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Bebop Spoken There

Jeremy Pelt: "In my experience, the hottest player on the scene is almost always the most annoying motherfucker on the scene because they know that they're hot." - (DownBeat June 2019).

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2019 Parliamentary Jazz Awards

The voting is open between now and May 31 to enable site visitors to nominate their choices in the various categories of this year's APPJAG awards which can be done here.
BSH was very proud to be nominated and to win the 2018 Media Award and hope we can have your support again this year.

Today Monday May 20

Afternoon

Jazz

Jazz in the Afternoon - Cullercoats Crescent Club, 1 Hudleston, Cullercoats NE30 4QS. Tel: 0191 253 0242. 1:00pm. Free.

Evening

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To the best of our knowledge, details of the above events are correct but may be subject to alteration.

Sunday, November 10, 2013

What I Did In The Holidays by Ann Alex

Blog readers may have noticed my absence from the blog during the past week, although the distaff side of BSH has been well covered by Kath Jobes and Debra Milne.  (Lance likes the distaff reference; if you are puzzled, it’s something to do with weaving in Shakespeare, just ask Lance).  Anyway, I was away on a singing holiday. 
Thirteen of us formed a scratch choir and sang everything from Bach chorales to music hall to folk songs to jazz.  It was all great fun, in the beautiful Coniston area of the Lake District.  On the final evening people who wanted could perform solo so I jumped at the chance to sing jazz with the pianist from the course.  We decided to do All Of Me; Bye Bye Blackbird and Everytime We Say Goodbye. As we rehearsed, up stepped another person from the group, who said he’d love to sing as well.  I’d planned all sorts of fancy arrangements for myself, but hadn’t the heart to say ‘no’ so we sang together, each improvising a little yet trying to blend.  It turned out that Mike, my fellow singer, had been doing jazz for years and had a lovely light-toned voice. The pianist, who hadn’t played all that much jazz before, managed to work out the chords no bother.  I missed the flowing piano of a Gilligan or a Law, but it was still good.  The moral of the story is that singers have to be prepared for anything, or anyone, that crops up.  The audience said they liked it anyway!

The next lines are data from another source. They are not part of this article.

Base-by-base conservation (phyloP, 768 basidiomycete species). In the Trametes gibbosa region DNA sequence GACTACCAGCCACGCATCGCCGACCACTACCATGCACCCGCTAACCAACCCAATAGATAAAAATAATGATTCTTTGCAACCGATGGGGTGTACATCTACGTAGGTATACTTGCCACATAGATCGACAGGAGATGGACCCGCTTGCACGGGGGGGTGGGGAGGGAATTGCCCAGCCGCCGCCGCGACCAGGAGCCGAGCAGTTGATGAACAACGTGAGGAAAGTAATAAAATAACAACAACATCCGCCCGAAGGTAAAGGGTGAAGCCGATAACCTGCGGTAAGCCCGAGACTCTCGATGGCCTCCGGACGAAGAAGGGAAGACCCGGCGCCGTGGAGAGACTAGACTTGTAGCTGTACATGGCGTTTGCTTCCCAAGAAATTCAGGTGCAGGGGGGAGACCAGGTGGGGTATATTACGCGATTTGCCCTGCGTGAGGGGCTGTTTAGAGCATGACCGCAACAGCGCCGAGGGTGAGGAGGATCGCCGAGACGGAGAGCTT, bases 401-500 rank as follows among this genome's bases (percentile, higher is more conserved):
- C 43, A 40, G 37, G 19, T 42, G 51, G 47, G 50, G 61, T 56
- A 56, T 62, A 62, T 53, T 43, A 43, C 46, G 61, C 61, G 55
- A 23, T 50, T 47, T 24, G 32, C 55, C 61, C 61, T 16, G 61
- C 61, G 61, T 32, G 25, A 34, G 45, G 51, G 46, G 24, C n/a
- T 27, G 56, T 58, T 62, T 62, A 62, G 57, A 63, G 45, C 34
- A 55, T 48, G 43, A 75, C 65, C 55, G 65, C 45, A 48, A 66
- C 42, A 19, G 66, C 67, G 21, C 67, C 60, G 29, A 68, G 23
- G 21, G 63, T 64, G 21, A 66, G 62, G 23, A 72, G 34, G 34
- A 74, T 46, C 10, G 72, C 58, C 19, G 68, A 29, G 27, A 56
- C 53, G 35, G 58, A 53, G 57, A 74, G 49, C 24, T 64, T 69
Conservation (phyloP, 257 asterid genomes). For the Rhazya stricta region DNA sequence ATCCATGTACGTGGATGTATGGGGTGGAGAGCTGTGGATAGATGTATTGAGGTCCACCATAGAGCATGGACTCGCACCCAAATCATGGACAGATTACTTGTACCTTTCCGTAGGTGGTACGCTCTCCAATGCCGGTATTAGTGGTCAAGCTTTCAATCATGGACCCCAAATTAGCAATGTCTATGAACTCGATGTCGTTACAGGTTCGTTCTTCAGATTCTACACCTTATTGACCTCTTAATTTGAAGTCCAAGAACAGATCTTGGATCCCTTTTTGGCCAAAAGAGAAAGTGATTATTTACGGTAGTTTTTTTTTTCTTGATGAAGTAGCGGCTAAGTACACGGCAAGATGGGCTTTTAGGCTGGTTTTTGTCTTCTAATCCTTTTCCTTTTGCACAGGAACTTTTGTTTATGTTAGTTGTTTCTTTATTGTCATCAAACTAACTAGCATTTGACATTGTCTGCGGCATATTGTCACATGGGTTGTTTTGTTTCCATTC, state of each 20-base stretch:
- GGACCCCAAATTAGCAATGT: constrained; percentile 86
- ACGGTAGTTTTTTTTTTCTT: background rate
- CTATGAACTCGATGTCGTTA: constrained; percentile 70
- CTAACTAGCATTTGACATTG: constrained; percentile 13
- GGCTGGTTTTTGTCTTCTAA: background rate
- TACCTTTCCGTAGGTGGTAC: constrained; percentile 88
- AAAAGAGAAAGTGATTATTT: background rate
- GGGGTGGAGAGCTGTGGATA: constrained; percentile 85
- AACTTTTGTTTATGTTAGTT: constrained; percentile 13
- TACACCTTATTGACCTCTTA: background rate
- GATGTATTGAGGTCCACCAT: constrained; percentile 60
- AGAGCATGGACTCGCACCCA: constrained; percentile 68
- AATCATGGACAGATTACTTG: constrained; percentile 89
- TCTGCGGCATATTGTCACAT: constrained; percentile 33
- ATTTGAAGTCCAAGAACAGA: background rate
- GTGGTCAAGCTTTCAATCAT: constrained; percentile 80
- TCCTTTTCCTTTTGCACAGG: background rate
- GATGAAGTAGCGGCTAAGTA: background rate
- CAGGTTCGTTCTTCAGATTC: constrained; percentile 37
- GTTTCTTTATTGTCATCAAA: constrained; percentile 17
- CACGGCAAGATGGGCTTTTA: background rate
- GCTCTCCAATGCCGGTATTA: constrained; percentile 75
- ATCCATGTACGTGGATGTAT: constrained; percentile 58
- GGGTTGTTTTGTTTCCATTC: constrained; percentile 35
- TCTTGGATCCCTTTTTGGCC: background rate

Ann Alex 

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